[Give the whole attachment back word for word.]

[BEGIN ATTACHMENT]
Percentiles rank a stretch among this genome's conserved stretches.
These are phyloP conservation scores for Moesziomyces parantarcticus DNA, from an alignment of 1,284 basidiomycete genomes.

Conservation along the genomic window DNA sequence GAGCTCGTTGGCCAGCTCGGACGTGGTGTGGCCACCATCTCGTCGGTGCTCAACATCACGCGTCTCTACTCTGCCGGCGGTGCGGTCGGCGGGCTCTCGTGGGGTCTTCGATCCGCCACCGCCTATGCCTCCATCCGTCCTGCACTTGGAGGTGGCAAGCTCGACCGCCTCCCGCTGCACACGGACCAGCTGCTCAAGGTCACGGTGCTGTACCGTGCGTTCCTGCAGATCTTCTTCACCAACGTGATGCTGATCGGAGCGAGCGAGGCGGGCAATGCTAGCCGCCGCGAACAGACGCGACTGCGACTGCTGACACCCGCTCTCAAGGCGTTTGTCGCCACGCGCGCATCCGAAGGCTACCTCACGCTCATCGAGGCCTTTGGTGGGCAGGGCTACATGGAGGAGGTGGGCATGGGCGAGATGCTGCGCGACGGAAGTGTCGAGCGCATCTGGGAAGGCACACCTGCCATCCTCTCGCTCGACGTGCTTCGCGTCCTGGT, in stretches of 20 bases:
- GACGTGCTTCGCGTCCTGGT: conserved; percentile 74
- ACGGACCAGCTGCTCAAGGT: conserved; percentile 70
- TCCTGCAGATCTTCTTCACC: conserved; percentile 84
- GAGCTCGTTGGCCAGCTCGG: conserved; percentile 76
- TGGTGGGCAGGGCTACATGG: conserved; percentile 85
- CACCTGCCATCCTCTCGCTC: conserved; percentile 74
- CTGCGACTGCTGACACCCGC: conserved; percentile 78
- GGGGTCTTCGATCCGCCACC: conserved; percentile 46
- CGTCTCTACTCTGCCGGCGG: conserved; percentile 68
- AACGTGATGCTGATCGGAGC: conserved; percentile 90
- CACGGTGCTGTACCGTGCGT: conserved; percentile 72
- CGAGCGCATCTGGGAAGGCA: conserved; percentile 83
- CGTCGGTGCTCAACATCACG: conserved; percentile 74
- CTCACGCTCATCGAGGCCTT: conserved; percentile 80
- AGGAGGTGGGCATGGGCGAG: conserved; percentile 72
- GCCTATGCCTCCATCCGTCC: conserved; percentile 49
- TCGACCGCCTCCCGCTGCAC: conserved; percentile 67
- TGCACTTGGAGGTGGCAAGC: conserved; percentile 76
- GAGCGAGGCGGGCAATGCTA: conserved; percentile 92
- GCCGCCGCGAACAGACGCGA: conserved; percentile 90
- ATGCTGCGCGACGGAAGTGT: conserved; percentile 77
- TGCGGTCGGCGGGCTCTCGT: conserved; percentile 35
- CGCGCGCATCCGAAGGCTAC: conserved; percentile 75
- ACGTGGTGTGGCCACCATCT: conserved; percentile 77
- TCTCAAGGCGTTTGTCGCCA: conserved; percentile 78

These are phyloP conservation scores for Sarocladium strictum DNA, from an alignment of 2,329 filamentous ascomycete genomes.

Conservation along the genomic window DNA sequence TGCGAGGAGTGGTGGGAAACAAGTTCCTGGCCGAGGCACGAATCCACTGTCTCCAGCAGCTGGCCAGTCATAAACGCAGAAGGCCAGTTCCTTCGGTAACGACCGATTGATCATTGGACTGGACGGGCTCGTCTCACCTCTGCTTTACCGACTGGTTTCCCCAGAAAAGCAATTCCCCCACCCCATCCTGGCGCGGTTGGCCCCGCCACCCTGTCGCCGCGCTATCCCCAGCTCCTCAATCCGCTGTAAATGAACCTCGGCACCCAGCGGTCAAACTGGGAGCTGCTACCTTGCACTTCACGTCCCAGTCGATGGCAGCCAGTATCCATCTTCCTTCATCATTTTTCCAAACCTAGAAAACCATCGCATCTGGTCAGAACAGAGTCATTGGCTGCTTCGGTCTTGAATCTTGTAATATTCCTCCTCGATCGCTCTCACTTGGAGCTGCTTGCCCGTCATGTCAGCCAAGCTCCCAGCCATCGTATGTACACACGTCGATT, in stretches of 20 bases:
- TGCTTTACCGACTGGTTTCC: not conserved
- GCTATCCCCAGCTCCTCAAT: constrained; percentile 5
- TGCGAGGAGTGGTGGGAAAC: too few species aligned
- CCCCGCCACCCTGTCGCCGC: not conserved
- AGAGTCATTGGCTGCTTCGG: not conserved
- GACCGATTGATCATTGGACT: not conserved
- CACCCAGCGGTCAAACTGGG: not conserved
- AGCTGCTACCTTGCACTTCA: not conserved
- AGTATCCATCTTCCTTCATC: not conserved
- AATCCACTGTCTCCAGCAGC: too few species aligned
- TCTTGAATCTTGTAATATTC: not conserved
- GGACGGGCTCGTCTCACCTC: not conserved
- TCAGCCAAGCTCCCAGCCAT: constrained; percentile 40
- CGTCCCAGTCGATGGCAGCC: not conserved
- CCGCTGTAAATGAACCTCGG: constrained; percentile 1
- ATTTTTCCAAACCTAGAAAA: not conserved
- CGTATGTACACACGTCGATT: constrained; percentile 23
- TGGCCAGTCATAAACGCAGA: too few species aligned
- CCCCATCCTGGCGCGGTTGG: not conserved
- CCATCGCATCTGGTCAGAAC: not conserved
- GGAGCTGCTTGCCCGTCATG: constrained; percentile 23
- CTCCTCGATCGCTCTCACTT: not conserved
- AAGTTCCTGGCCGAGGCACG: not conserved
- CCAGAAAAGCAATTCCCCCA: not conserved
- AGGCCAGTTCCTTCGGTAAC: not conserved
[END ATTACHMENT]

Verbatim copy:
Percentiles rank a stretch among this genome's conserved stretches.
These are phyloP conservation scores for Moesziomyces parantarcticus DNA, from an alignment of 1,284 basidiomycete genomes.

Conservation along the genomic window DNA sequence GAGCTCGTTGGCCAGCTCGGACGTGGTGTGGCCACCATCTCGTCGGTGCTCAACATCACGCGTCTCTACTCTGCCGGCGGTGCGGTCGGCGGGCTCTCGTGGGGTCTTCGATCCGCCACCGCCTATGCCTCCATCCGTCCTGCACTTGGAGGTGGCAAGCTCGACCGCCTCCCGCTGCACACGGACCAGCTGCTCAAGGTCACGGTGCTGTACCGTGCGTTCCTGCAGATCTTCTTCACCAACGTGATGCTGATCGGAGCGAGCGAGGCGGGCAATGCTAGCCGCCGCGAACAGACGCGACTGCGACTGCTGACACCCGCTCTCAAGGCGTTTGTCGCCACGCGCGCATCCGAAGGCTACCTCACGCTCATCGAGGCCTTTGGTGGGCAGGGCTACATGGAGGAGGTGGGCATGGGCGAGATGCTGCGCGACGGAAGTGTCGAGCGCATCTGGGAAGGCACACCTGCCATCCTCTCGCTCGACGTGCTTCGCGTCCTGGT, in stretches of 20 bases:
- GACGTGCTTCGCGTCCTGGT: conserved; percentile 74
- ACGGACCAGCTGCTCAAGGT: conserved; percentile 70
- TCCTGCAGATCTTCTTCACC: conserved; percentile 84
- GAGCTCGTTGGCCAGCTCGG: conserved; percentile 76
- TGGTGGGCAGGGCTACATGG: conserved; percentile 85
- CACCTGCCATCCTCTCGCTC: conserved; percentile 74
- CTGCGACTGCTGACACCCGC: conserved; percentile 78
- GGGGTCTTCGATCCGCCACC: conserved; percentile 46
- CGTCTCTACTCTGCCGGCGG: conserved; percentile 68
- AACGTGATGCTGATCGGAGC: conserved; percentile 90
- CACGGTGCTGTACCGTGCGT: conserved; percentile 72
- CGAGCGCATCTGGGAAGGCA: conserved; percentile 83
- CGTCGGTGCTCAACATCACG: conserved; percentile 74
- CTCACGCTCATCGAGGCCTT: conserved; percentile 80
- AGGAGGTGGGCATGGGCGAG: conserved; percentile 72
- GCCTATGCCTCCATCCGTCC: conserved; percentile 49
- TCGACCGCCTCCCGCTGCAC: conserved; percentile 67
- TGCACTTGGAGGTGGCAAGC: conserved; percentile 76
- GAGCGAGGCGGGCAATGCTA: conserved; percentile 92
- GCCGCCGCGAACAGACGCGA: conserved; percentile 90
- ATGCTGCGCGACGGAAGTGT: conserved; percentile 77
- TGCGGTCGGCGGGCTCTCGT: conserved; percentile 35
- CGCGCGCATCCGAAGGCTAC: conserved; percentile 75
- ACGTGGTGTGGCCACCATCT: conserved; percentile 77
- TCTCAAGGCGTTTGTCGCCA: conserved; percentile 78

These are phyloP conservation scores for Sarocladium strictum DNA, from an alignment of 2,329 filamentous ascomycete genomes.

Conservation along the genomic window DNA sequence TGCGAGGAGTGGTGGGAAACAAGTTCCTGGCCGAGGCACGAATCCACTGTCTCCAGCAGCTGGCCAGTCATAAACGCAGAAGGCCAGTTCCTTCGGTAACGACCGATTGATCATTGGACTGGACGGGCTCGTCTCACCTCTGCTTTACCGACTGGTTTCCCCAGAAAAGCAATTCCCCCACCCCATCCTGGCGCGGTTGGCCCCGCCACCCTGTCGCCGCGCTATCCCCAGCTCCTCAATCCGCTGTAAATGAACCTCGGCACCCAGCGGTCAAACTGGGAGCTGCTACCTTGCACTTCACGTCCCAGTCGATGGCAGCCAGTATCCATCTTCCTTCATCATTTTTCCAAACCTAGAAAACCATCGCATCTGGTCAGAACAGAGTCATTGGCTGCTTCGGTCTTGAATCTTGTAATATTCCTCCTCGATCGCTCTCACTTGGAGCTGCTTGCCCGTCATGTCAGCCAAGCTCCCAGCCATCGTATGTACACACGTCGATT, in stretches of 20 bases:
- TGCTTTACCGACTGGTTTCC: not conserved
- GCTATCCCCAGCTCCTCAAT: constrained; percentile 5
- TGCGAGGAGTGGTGGGAAAC: too few species aligned
- CCCCGCCACCCTGTCGCCGC: not conserved
- AGAGTCATTGGCTGCTTCGG: not conserved
- GACCGATTGATCATTGGACT: not conserved
- CACCCAGCGGTCAAACTGGG: not conserved
- AGCTGCTACCTTGCACTTCA: not conserved
- AGTATCCATCTTCCTTCATC: not conserved
- AATCCACTGTCTCCAGCAGC: too few species aligned
- TCTTGAATCTTGTAATATTC: not conserved
- GGACGGGCTCGTCTCACCTC: not conserved
- TCAGCCAAGCTCCCAGCCAT: constrained; percentile 40
- CGTCCCAGTCGATGGCAGCC: not conserved
- CCGCTGTAAATGAACCTCGG: constrained; percentile 1
- ATTTTTCCAAACCTAGAAAA: not conserved
- CGTATGTACACACGTCGATT: constrained; percentile 23
- TGGCCAGTCATAAACGCAGA: too few species aligned
- CCCCATCCTGGCGCGGTTGG: not conserved
- CCATCGCATCTGGTCAGAAC: not conserved
- GGAGCTGCTTGCCCGTCATG: constrained; percentile 23
- CTCCTCGATCGCTCTCACTT: not conserved
- AAGTTCCTGGCCGAGGCACG: not conserved
- CCAGAAAAGCAATTCCCCCA: not conserved
- AGGCCAGTTCCTTCGGTAAC: not conserved